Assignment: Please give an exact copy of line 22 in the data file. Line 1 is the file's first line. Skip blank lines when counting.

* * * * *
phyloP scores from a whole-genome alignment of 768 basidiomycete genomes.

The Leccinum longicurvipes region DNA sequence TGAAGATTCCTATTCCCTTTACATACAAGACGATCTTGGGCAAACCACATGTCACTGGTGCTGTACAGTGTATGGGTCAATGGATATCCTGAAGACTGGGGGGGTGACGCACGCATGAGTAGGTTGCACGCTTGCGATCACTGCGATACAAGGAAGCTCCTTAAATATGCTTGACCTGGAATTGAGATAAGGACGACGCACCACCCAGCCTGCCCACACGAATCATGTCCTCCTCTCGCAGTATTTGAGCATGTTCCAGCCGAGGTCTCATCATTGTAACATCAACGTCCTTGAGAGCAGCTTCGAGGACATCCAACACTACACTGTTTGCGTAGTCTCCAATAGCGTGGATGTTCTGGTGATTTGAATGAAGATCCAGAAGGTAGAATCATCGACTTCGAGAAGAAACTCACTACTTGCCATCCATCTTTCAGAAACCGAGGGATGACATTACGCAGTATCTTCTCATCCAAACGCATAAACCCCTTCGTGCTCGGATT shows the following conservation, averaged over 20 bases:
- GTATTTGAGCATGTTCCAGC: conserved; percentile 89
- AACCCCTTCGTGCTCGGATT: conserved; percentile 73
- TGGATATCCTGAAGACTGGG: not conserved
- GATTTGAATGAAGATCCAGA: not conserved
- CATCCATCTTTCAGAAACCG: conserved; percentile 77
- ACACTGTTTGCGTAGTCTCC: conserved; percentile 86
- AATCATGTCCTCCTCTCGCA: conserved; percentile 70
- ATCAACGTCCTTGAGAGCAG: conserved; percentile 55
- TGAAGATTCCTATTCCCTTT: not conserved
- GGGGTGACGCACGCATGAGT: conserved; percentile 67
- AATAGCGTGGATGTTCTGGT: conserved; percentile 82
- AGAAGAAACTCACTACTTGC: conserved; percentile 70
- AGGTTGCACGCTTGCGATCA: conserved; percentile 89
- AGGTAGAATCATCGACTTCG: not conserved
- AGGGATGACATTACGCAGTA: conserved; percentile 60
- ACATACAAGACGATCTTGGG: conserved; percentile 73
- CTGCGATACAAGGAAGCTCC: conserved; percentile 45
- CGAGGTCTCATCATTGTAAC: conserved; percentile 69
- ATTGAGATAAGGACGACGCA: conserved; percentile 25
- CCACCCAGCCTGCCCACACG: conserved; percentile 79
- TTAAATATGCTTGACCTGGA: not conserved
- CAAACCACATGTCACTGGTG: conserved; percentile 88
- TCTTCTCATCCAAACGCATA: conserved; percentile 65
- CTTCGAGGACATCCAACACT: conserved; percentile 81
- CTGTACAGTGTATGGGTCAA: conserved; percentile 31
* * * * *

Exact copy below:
- CCACCCAGCCTGCCCACACG: conserved; percentile 79